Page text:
# Atwood's Machine

Concept: Newton's Laws

Time: 45 m

SW Interface: 700

Macintosh® file: P13 Atwood's Machine

Windows® file: P13_ATWD.SWS

## EQUIPMENT NEEDED

• Science Workshop Interface
• table clamp, universal
• Smart Pulley
• mass set & hanger (two)

## PURPOSE

The purpose of this laboratory activity is to study the relationship between force, mass, and acceleration using an Atwood's Machine apparatus. Based on the measurements you carry out as part of this experiment you will predict the acceleration of the system, in terms of the masses connected to the Atwood machine.

## THEORY

The acceleration of an object depends on the net applied force, and the mass. In an Atwood's Machine, the difference in weight between two hanging masses determines the net force acting on the system of both masses. This net force accelerates both of the hanging masses; the heavier mass is accelerated downward, and the lighter mass is accelerated upward.

In the free body diagram of the Atwood's machine, T is the tension in the string, M1 is the lighter mass, M2 is the heavier mass, and g is the acceleration due to gravity. Assuming that the pulley has no mass, the string has no mass and doesn't stretch, and that there is no friction, the net force on M1 is the difference between the tension and M1 g (T>M1 g). The net force on M2 is the difference between the tension and M2 g (T<M2 g).

## PROCEDURE

For this activity, the Smart Pulley will measure the motion of both masses as one moves up and the other moves down. The Science Workshop program calculates the changing speed of the masses as they move. A graph of speed and time reveals the acceleration of the system.

### PART I: Computer Setup

1. Connect the Science Workshop interface to the computer, turn on the interface, and turn on the computer.
2. Connect the stereo phone plug of the Smart Pulley to Digital Channel 1 on the interface.
3. Open the Science Workshop document "P13 Atwood's Machine" which is located in your handout folder. The document opens with a Graph display of Velocity (m/sec) versus Time (sec).
4. For quick reference, see the Experiment Notes window. To bring a display to the top, click on its window or select the name of the display from the list at the end of the Display menu. Change the Experiment Setup window by clicking on the "Zoom" box or the Restore button in the upper right hand corner of that window. The "Sampling Options..." are: Periodic Samples rate = Fast at 10 Hz, Digital Timing rate = 10000 Hz, and Start Condition = Ch. 1, Low ("Photogate Blocked").

### PART II: Sensor Calibration and Equipment Setup

1. You do not need to calibrate the Smart Pulley.
2. Mount a clamp to the edge of a table. Place the Smart Pulley in the clamp so that the Smart Pulley's rod is horizontal.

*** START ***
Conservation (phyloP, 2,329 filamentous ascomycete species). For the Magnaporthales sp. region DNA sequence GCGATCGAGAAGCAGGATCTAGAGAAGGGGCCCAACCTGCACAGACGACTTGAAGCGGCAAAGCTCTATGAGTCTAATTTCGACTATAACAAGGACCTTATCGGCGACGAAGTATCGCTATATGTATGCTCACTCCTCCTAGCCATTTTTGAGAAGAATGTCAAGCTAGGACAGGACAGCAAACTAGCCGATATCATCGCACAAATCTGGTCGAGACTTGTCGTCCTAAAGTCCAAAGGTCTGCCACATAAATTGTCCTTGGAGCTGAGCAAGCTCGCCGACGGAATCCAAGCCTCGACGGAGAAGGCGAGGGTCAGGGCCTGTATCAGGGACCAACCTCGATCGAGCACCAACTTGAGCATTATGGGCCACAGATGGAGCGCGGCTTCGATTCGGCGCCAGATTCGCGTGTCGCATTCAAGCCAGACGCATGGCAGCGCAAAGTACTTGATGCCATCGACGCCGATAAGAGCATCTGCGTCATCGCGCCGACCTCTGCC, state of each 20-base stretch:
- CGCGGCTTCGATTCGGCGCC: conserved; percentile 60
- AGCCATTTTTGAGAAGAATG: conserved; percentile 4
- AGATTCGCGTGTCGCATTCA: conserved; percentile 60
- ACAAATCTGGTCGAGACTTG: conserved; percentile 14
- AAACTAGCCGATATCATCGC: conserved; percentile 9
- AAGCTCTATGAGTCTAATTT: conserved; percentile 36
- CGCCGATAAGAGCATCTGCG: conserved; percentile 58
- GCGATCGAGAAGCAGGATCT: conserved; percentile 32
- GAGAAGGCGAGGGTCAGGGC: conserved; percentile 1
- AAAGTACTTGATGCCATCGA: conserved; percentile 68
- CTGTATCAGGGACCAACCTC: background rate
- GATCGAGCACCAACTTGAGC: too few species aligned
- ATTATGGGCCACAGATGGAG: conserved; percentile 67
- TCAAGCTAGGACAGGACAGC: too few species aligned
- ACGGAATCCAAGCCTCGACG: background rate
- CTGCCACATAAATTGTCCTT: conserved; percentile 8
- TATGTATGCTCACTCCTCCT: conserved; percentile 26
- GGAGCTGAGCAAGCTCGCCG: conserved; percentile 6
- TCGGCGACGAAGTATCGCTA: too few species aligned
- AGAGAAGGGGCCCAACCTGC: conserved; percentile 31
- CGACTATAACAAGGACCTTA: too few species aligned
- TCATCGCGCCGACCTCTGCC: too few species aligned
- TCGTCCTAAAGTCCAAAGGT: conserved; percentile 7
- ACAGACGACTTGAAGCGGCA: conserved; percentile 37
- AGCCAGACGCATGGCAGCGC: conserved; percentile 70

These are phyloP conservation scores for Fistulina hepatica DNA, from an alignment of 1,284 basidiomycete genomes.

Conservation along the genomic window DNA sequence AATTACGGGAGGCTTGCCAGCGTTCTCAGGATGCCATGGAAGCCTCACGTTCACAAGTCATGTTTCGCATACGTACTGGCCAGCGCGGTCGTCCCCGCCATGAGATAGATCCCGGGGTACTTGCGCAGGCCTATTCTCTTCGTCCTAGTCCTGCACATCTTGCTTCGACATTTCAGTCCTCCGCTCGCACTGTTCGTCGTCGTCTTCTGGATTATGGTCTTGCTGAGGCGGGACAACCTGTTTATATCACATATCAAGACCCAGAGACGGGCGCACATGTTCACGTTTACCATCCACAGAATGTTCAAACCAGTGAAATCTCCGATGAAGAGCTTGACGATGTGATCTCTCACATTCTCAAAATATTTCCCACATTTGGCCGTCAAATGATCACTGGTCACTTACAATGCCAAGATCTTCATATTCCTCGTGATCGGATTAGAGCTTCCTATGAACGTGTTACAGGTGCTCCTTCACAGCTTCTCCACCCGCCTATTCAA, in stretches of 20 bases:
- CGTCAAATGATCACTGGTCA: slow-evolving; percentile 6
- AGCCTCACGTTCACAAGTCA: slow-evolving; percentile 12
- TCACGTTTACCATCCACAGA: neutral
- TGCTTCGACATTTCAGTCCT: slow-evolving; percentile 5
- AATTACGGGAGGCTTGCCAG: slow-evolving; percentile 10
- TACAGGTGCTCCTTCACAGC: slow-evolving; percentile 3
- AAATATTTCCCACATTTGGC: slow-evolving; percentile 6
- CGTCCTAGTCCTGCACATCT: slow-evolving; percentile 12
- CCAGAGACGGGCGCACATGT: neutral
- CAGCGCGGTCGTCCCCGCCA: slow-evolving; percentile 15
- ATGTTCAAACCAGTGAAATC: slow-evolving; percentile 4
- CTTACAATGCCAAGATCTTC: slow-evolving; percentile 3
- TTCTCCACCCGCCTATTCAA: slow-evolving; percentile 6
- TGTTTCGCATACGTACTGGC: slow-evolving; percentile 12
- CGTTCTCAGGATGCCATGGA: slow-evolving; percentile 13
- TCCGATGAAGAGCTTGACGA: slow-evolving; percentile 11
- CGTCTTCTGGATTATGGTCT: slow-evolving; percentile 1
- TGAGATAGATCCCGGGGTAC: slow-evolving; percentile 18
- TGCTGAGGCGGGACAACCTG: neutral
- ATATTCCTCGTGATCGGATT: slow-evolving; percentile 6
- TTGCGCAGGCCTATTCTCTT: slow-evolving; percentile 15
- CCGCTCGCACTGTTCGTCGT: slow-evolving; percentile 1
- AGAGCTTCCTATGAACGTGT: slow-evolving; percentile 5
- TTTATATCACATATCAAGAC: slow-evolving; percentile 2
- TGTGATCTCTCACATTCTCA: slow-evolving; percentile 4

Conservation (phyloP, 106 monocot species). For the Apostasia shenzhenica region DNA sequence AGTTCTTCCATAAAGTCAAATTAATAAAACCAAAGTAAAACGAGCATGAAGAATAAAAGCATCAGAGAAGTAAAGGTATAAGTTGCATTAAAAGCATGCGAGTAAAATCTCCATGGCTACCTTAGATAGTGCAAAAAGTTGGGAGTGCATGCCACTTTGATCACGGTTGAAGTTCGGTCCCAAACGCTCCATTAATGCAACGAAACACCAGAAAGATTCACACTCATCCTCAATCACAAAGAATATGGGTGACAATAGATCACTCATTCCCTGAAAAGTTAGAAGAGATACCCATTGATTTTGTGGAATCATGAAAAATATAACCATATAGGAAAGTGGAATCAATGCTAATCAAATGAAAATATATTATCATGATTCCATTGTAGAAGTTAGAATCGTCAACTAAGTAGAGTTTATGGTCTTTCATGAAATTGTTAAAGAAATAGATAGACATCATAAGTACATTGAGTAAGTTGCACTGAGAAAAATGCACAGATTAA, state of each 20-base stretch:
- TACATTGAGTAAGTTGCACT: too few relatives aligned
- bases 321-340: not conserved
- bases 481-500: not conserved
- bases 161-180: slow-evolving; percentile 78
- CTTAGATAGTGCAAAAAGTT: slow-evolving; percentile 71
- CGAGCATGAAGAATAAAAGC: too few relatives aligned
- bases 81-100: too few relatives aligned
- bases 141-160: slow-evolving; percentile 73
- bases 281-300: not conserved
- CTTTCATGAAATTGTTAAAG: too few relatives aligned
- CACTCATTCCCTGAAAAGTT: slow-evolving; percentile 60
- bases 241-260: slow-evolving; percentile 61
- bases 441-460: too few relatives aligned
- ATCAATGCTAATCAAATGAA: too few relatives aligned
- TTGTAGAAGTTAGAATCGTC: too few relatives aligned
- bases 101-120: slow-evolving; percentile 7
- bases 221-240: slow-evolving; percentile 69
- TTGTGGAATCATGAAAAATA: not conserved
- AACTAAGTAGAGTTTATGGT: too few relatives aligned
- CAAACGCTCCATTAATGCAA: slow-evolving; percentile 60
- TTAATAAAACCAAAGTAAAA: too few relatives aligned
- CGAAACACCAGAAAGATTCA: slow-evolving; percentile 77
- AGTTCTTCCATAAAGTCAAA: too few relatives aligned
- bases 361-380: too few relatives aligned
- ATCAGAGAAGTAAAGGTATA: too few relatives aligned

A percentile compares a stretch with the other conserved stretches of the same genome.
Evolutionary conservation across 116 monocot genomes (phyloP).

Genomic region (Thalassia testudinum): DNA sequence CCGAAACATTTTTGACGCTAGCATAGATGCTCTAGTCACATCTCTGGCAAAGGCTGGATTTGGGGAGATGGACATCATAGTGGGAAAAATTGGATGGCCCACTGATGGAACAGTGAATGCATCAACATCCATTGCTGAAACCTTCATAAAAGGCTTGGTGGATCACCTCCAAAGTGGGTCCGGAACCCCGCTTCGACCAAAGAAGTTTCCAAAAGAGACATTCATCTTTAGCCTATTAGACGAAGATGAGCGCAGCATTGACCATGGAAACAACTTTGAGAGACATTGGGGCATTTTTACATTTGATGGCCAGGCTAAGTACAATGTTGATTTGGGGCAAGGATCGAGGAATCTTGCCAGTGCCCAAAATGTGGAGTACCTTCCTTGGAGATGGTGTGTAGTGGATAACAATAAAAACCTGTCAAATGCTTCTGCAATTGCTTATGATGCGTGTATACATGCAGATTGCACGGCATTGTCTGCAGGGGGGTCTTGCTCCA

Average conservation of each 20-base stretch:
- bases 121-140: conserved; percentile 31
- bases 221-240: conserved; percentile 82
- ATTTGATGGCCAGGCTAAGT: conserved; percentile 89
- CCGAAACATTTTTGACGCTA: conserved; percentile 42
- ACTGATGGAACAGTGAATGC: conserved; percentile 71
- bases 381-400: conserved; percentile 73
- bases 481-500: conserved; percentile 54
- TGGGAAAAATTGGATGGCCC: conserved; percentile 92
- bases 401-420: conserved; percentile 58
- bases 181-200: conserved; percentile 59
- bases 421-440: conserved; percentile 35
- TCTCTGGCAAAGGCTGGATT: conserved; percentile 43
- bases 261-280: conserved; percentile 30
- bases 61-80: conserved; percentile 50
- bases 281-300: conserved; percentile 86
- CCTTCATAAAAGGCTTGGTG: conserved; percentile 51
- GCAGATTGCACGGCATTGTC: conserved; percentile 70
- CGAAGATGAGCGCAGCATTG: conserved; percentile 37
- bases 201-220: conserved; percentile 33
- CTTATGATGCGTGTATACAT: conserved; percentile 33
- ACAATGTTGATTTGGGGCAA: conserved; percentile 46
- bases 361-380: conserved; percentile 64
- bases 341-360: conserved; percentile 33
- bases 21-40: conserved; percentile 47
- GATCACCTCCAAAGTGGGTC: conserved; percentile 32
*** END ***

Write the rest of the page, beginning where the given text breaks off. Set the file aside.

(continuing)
3. Use a piece of thread about 10 cm longer than the distance from the top of the pulley to the floor. Place the thread in the groove of the pulley.
4. Fasten mass hangers to each end of the thread. You can fasten the mass hangers to the thread by wrapping the thread four or five turns around the notched area of the mass hanger.
5. Place about 100 grams of mass on one mass hanger and record the total mass as M1. Be sure to include the 5 grams from the mass hanger in the total mass. Place slightly more than 100 grams on the other hanger. Record this total mass as M2.
6. Move the heavier of the two masses upward until the lighter mass almost touches the floor. Hold the heavier mass to keep it from falling. Turn the pulley so that the photogate beam of the Smart Pulley is unblocked (the red light-emitting diode (LED) on the photogate does not light).

### PART IIIA: Data Recording Constant Total Mass

1. Click the "REC" button. Let the heavier mass fall. Data recording will begin when the photogate beam of the Smart Pulley is blocked.
2. Click the "STOP" button to end data recording just before the heavier mass reaches the floor. Don't let the upward moving mass hit the Smart Pulley! "Run #1" will appear in the Data list in the Experiment Setup window.
3. Change the relationship between M1 and M2 by removing mass from one hanger and adding it to the other. This allows you to change the net force without changing the total mass.
4. Repeat the data recording procedure using different combinations of M1 and M2. Record the mass of M1 and M2 for each combination. Change the net force each time, but keep the total mass constant.

### PART IIIB: Data Recording Constant Net Force

1. Arrange the masses as they were for the beginning of Part IIIA. Now, change the total mass but keep the net force the same as for the first run in Part IIIA. To do this, add exactly the same amount of additional mass to both mass hangers. Make sure that the difference in mass is the same as it was for the beginning of Part IIIA.
2. Record your new values for M1 and M2.
3. Record data as in Part IIIA.
4. Repeat the process several times. Change the total mass each time but keep the net force constant.

## ANALYZING THE DATA

### Data Table #1: Constant Total Mass

 Trial M1 (kg) M2 (kg) a exp (m/s^2) M1 + M2 (kg) a theory (m/s^2) % Diff. 1 2 3 4 5 6 7 8 9 10 11 12 13 14 15

### Data Table #2: Constant Net Force

 Trial M1 (kg) M2 (kg) a exp (m/s^2) M1 + M2 (kg) a theory (m/s^2) % Diff. 1 2 3 4 5 6 7 8 9 10 11 12 13 14 15

## QUESTIONS

1. Based on your observations in this experiments, try to determine a relation between the acceleration of the system, and the masses attached to the pulley.
2. Use this relation to compare the experimental acceleration with your theoretical acceleration. Determine the percentage difference. What are some reasons that would account for the percentage differences?
3. Use your theoretical correlation to predict the outcome of new measurements. Verify these predictions by carrying out these new measurements.

© Frank L. H. Wolfs, University of Rochester, Rochester, NY 14627, USA

Last updated on Saturday, February 23, 2002 19:36